By Gintautas Dumcius
STATE HOUSE NEWS SERVICE
STATE HOUSE -- Citing her "intelligence, grace and life experience," Gov. Deval Patrick on Friday nominated Appeals Court Judge Geraldine Hines to serve on the Supreme Judicial Court.
Hines, a 66-year-old African-American who grew up in the segregated South, joined the Superior Court in May 2001 and served there until the Governor's Council approved her for the Appeals Court in January 2013. The same council members who unanimously approved her last year are now in position to elevate her to the SJC.
"At both the Superior Court and the Appeals Court, she's been a beloved and respected colleague, praised by judges and lawyers alike, for being smart, prepared, fair, tough, decisive, warm, thoughtful and gentle," Patrick said, adding, "All at the same time."
SJC Justice Robert Cordy, a former federal prosecutor who was appointed to the high court by Republican Gov. Paul Cellucci, on Friday told the News Service that Hines is known for a "heavy-duty intellect" and called her a "fabulous lawyer."
SJC Justices Margot Botsford, Fernande Duffly and Ralph Gants, whose confirmation Wednesday to succeed retiring Roderick Ireland as SJC chief justice cleared the way for the new nominee, also were in the room as Patrick introduced Hines.
"I've been advised to savor this moment because it gets harder from here, so clap some more," Hines quipped to the crowd at the press conference, which included her 91-year-old mother.
Asked about her judicial philosophy, Hines said, "Today is not the day for that.
After the press conference, Gants said he expected Hines, a longtime friend, to "hit the ground running" if she is confirmed, given her experience on the Superior Court and Appeals Court.
Ireland is retiring in July, before he hits 70, the mandatory age of retirement for judges, in December. He is the first African-American to serve on the court.
Asked about how long Hines would be able to serve due to her age, Gants said, "She has, I think, three and a half years, which is nearly a full gubernatorial term, so one can do a lot of good in that time period."
At her 2001 Governor's Council hearing, after Cellucci nominated her to the Superior Court, Ireland said he had known Hines for 30 years and called himself "one of her biggest fans."
In 2013, appearing again before the council, Hines recalled her upbringing.
"Reflecting on my journey from the Mississippi Delta, where I came of age in the era of de jure segregation to this historic chamber where I'm assured that race is neither a burden nor a benefit, I marvel that this day is even possible," Hines said. "I could never have imagined getting here from there, a place where the spirit crushing regime of racial oppression claimed so many dreams, so many possibilities and even lives."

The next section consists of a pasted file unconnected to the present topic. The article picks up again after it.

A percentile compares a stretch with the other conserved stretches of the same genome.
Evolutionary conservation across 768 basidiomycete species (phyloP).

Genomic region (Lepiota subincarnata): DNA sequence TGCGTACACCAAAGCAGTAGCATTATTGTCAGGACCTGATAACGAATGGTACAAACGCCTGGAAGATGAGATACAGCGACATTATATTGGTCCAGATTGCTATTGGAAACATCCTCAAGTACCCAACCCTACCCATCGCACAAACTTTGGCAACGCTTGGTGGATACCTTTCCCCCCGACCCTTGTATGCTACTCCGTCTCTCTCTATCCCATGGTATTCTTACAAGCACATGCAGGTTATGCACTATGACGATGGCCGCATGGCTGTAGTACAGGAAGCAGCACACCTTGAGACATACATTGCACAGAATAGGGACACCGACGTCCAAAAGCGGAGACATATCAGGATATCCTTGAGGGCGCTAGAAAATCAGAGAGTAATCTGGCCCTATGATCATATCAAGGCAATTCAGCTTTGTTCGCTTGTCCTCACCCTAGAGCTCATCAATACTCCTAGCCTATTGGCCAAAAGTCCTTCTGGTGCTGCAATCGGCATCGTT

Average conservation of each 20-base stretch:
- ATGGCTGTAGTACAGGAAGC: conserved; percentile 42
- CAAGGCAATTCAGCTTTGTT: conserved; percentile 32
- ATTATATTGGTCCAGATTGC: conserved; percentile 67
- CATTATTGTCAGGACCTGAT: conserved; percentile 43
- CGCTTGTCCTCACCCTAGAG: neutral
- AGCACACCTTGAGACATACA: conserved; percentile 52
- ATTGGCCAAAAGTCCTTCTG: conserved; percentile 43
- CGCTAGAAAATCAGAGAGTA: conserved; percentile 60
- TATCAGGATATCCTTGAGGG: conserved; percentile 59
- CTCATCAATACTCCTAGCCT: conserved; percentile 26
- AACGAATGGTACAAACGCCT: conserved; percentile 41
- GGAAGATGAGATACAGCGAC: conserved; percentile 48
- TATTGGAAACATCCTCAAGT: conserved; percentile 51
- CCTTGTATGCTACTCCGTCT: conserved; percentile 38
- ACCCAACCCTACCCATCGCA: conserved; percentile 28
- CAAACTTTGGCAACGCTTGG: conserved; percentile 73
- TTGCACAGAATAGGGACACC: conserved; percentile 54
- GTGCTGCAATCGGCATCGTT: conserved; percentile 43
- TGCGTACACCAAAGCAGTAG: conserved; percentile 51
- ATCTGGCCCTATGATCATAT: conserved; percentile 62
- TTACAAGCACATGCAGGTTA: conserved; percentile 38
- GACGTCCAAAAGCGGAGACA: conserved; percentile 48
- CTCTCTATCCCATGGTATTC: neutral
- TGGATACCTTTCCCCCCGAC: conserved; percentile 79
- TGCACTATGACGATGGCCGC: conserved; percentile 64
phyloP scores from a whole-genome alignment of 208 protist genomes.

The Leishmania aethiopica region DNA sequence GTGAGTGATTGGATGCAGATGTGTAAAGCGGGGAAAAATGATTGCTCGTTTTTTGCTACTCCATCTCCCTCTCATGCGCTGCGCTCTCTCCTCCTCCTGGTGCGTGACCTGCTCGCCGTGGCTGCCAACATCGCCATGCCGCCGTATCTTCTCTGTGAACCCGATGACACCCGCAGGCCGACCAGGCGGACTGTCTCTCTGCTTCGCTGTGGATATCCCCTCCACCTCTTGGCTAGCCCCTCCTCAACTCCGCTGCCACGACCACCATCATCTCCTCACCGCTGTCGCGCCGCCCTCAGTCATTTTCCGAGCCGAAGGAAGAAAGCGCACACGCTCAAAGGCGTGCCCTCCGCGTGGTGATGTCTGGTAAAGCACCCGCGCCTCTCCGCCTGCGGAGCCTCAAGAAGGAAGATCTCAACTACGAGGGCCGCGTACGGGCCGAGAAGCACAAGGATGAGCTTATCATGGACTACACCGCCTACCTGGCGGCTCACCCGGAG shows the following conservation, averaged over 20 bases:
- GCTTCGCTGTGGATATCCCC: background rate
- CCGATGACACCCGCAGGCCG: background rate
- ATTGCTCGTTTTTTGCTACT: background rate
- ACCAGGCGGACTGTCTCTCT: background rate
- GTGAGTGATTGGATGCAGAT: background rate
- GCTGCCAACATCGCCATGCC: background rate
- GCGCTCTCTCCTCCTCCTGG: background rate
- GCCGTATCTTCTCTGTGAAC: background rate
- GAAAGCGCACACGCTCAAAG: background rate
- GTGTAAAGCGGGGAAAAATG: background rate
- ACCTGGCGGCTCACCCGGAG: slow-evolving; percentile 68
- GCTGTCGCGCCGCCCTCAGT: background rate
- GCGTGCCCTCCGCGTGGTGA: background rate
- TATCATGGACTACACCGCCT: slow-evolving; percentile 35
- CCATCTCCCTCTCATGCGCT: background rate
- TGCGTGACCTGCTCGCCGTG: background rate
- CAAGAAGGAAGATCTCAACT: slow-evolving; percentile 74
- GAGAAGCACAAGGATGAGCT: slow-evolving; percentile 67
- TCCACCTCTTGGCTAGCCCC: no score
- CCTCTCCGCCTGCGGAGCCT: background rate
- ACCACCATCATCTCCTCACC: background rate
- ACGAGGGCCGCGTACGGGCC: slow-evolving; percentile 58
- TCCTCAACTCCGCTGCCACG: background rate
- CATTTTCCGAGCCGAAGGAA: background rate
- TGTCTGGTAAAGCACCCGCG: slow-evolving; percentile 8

Hines was born in Scott, Mississippi, on Oct. 29, 1947. A graduate of Tougaloo College and University of Wisconsin Law School, she served as a staff attorney at the Massachusetts Law Reform Institute and practiced criminal law with the Roxbury Defenders' Committee. She entered private practice in 1982, and in 1989, was one of the founding members of the first African-American women's law firm in New England, Burnham and Hines.
Hines is a Roxbury resident. As an attorney, she specialized in criminal defense and civil rights litigation.
Max Stern, a longtime criminal defense attorney, said he has known Hines since 1972 and they have worked on several cases together. "She's the most thorough colleague I've ever had on anything," he said.
Her biography on the state court system's website describes her as having been "extremely active" in several civic and community groups, including the American Civil Liberties Union, the National Lawyers Guild and the National Conference of Black Lawyers. According to her 2013 judicial questionnaire, she was also a member of Lawyers Against Apartheid, Massachusetts Citizens Against the Death Penalty and Political Research Associates.
The court system's biography notes that she has served as an elections observer and human rights abuse investigator in Africa and the Middle East. She investigated human rights abuses in Kuwait, in the aftermath of the Gulf War in 1991, worked as an elections observer in Eritrea in 1993, and as an observer in South Africa's first non-racial parliamentary election in 1995, according to her questionnaire.
Speaking at her 2001 Governor's Council hearing, Hines said she accepts that a "judge cannot be an advocate."
She added: "But you never forget where you came from. You never forget what color you are and the kind of society you live in. Those of us who have a different experience will bring it with us to the bench. And there aren't a lot of people who look like me on the Superior Court."